In 1940, he was offered a daily 15-minute series on Mutual Broadcasting System's flagship station, WOR. This show was a 15-minute comedy, which he opened almost invariably with "Good evening, anybody; here's Morgan." In his memoir Here's Morgan (1994), he wrote that he devised that introduction as a dig at popular singer Kate Smith, who "...started her show with a condescending, 'Hello, everybody.' I, on the other hand, was happy if anybody listened in." He mixed barbed ad libs, satirizing daily life's foibles, with novelty records, including those of Spike Jones. Morgan stated that Jones sent him his newest records in advance of market dates because he played them so often.
He also targeted his sponsors freely. One early sponsor had been Adler Shoe Stores, which came close to canceling its account after Morgan started making references to "Old Man Adler" on the air; the chain changed its mind after it was learned business spiked upward, with many new patrons asking to meet Old Man Adler. Morgan had to read an Adler commercial heralding the new fall line of colors; Morgan thought the colors were dreadful, and said he wouldn't wear them to a dogfight, but perhaps the listeners would like them. Old Man Adler demanded a retraction on the air. Morgan obliged: "I would wear them to a dogfight." Morgan later recalled with bemusement, "It made him happy." This incident appears to have later been incorporated, with the names changed, into the 1957 movie A Face in the Crowd, with Andy Griffith playing an iconoclastic radio and television personality.
Later, he moved to ABC (formerly the NBC Blue Network) in a half-hour weekly format that allowed Morgan more room to develop and expand his topical, often ad-libbed satires, hitting popular magazines, soap operas, schools, the BBC, baseball, summer resorts, government snooping, and landlords. His usual signoff was, "Morgan'll be here on the same corner in front of the cigar store next week."
He continued to target sponsors whose advertising copy rankled him, and those barbs didn't always sit well with his new sponsors, either. He is alleged to have said of his sponsor's Oh Henry! candy bar (after exhorting listeners to try one), "Eat two, and your teeth will fall out." When Eversharp sponsored his show to promote both Eversharp pens and Schick injector razor blades, Morgan threw this in during a show satirizing American schools: "They're educational. Try one. That'll teach you." He also altered the company's Schick injector blade slogan "Push-pull, click-click" to "Push-pull, nick-nick." Eversharp finally dropped him in December 1947, citing what Dunning called "flabby material," to which Morgan—picked up promptly by Rayve Shampoo—replied, on the air, "It's not my show, it's their razor."
Perhaps most notoriously, Life Savers candy, another early Morgan sponsor, dropped him after he accused them of fraud for what amounted to hiding the holes in the famous life saver ring-shaped sweets. "I claimed that if the manufacturer would give me all those centers," Morgan remembered later, "I would market them as Morgan's Mint Middles and say no more about it." Radio historian John Dunning, in On the Air: The Encyclopedia of Old-Time Radio, has noted that Morgan also started describing his "mint middles" flavors as "cement, asphalt and asbestos." Notwithstanding, Morgan enjoyed a last laugh of a sort: ABC had been founded by Life Savers chief Edward Noble—who had bought and renamedNBC Blue as ABC, after NBC was forced to sell the Blue Network following a federal anti-trust ruling.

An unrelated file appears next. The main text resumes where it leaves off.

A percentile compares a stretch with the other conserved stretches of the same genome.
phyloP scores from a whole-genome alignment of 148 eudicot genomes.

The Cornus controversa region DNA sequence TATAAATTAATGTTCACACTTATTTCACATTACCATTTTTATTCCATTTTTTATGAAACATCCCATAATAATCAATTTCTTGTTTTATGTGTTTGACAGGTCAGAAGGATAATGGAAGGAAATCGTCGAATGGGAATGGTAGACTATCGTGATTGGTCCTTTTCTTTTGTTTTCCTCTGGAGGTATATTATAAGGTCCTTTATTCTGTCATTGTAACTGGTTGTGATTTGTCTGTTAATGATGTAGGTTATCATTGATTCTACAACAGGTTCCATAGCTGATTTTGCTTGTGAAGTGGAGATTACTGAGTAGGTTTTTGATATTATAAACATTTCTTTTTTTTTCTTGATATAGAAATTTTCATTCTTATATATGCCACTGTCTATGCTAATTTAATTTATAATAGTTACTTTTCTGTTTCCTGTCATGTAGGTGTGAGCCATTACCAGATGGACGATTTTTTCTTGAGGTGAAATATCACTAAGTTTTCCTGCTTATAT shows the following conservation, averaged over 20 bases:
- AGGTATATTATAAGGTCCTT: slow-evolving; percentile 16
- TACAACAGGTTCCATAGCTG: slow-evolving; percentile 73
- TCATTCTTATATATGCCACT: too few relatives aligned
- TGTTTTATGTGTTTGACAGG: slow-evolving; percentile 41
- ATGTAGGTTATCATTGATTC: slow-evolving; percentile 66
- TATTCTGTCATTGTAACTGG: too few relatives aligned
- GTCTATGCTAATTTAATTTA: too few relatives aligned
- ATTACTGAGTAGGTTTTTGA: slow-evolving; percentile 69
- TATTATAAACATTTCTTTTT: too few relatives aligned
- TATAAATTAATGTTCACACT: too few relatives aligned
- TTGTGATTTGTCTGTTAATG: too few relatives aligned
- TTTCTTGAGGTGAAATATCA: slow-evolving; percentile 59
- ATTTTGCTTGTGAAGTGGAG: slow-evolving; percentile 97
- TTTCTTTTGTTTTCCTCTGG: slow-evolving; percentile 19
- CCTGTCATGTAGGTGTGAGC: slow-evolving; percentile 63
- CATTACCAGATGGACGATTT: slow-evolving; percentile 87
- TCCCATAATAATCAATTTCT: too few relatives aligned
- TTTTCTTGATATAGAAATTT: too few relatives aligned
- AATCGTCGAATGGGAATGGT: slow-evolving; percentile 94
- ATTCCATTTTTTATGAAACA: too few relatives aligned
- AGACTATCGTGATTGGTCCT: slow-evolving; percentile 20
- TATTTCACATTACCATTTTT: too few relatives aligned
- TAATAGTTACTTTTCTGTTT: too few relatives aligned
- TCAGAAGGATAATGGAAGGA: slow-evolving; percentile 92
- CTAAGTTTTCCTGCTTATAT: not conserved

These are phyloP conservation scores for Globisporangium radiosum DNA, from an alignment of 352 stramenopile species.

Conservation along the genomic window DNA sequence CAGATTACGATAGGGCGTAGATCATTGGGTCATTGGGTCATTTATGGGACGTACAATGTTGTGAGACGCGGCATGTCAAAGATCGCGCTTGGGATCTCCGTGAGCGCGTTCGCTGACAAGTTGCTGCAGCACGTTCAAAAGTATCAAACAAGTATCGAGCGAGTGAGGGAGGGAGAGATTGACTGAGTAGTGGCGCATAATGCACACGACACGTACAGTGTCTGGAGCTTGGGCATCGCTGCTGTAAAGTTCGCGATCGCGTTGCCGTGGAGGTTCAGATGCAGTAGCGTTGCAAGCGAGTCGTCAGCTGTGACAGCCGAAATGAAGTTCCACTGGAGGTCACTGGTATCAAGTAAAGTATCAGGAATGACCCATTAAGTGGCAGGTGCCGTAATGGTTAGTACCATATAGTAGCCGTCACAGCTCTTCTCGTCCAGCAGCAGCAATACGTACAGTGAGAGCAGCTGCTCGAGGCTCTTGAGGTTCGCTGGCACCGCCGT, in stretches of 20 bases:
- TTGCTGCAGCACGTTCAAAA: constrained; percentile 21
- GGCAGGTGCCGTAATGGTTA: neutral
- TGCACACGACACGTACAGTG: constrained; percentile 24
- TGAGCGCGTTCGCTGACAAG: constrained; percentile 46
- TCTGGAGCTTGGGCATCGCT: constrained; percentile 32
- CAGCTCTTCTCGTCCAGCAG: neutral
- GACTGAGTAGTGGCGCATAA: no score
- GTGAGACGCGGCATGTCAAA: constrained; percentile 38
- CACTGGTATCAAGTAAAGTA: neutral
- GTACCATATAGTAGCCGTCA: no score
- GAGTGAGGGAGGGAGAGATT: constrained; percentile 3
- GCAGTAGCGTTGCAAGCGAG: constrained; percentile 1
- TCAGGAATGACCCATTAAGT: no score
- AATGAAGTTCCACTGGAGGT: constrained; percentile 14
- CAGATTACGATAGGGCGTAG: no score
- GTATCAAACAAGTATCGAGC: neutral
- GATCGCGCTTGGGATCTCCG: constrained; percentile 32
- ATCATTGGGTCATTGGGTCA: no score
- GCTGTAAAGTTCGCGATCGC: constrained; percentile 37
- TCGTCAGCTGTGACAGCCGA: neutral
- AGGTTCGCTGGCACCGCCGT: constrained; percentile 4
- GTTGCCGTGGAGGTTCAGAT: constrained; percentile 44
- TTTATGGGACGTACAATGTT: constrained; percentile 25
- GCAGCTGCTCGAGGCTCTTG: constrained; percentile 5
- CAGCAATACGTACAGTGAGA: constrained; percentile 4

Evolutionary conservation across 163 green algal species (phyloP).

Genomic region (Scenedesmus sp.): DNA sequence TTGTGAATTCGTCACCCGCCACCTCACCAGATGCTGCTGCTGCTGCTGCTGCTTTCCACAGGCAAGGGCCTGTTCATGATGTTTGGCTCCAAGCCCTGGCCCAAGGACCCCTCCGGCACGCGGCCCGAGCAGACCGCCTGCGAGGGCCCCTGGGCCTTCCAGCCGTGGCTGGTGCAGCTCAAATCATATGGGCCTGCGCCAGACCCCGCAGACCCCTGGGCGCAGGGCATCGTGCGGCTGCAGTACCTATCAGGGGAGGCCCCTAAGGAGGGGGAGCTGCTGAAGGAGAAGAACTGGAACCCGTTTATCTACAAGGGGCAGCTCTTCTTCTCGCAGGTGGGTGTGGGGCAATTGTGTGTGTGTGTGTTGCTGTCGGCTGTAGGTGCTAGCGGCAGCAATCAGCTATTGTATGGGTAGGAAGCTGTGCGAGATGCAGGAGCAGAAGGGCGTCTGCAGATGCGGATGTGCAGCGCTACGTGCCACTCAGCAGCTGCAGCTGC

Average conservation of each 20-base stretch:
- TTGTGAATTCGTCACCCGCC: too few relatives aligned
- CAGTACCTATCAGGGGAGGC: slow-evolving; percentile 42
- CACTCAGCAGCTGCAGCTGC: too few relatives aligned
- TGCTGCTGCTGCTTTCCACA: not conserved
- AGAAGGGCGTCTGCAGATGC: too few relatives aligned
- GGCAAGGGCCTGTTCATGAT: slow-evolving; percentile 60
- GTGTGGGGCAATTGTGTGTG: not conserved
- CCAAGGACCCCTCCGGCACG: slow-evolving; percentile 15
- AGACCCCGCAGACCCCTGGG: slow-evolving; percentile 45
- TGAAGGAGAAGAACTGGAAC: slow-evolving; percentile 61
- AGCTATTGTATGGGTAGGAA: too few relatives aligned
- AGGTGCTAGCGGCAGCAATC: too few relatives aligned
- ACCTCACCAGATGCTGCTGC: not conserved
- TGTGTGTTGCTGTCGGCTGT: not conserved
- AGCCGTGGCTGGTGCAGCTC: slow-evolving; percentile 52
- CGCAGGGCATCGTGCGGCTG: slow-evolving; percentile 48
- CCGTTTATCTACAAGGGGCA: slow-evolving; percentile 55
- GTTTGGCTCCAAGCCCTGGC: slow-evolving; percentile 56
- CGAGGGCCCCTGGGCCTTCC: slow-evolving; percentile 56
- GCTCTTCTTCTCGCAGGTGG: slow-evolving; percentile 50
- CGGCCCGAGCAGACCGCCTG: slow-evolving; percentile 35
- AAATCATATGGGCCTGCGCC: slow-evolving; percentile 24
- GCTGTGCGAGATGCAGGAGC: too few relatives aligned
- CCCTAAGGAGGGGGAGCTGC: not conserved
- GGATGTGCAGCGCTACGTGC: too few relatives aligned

ABC afforded Morgan his first exposure on television as host of a low-key variety series, On The Corner, produced at affiliate station WFIL-TV in Philadelphia (ABC's New York station and production center was still under construction) and aired on the fledgling TV network as a summer series in 1948. True to his iconoclasm, he satirized his sponsors during the short run of that show as he had so often done on radio.
Veteran radio announcer Ed Herlihy, a friend of Morgan, remembered him to radio historian Gerald Nachman (in Raised on Radio): "He was ahead of his time, but he was also hurt by his own disposition. He was very difficult. He was so brilliant that he'd get exasperated and he'd sulk. He was a great mind who never achieved the success he should have." Nachman wrote of Morgan that he was radio's "first true rebel because—like many comics who go for the jugular, from Lenny Bruce to Roseanne Barr—he didn't know when to quit."
Morgan had his fans and his professional admirers, including authors Robert Benchley and James Thurber, fellow radio humorists Fred Allen, Jack Benny, and Fanny Brice, futureToday Show host Dave Garroway, and Red Skelton. Morgan, for his part, claimed Allen as a primary influence; Allen often had Morgan as a guest on his own radio hit, including and especially the final Fred Allen Show in 1949, in a sketch that also featured Jack Benny. ("If Fred Allen bit the hand that fed him," Nachman wrote, "Henry Morgan tried to bite off the whole arm.") Morgan's byline appeared in three 1950s issues of the similarly sardonic Mad magazine.
Another supporter was Arnold Stang, who worked as one of his second bananas on the ABC shows and was known later as the voice of Hanna-Barbera's Top Cat. "He was a masochist, a neurotic man," Stang told Nachman about his former boss. "When things were going well for him, he would do something to destroy himself. He just couldn't deal with success. He'd had an unhappy childhood that warped him a little and gave him a sour outlook on life. He had no close friends." Stang also claimed Morgan's first wife "kept him deeply in debt and refused to give him a divorce"; the divorce occurred in due course, and Morgan remarried happily enough. [Source: Wikipedia]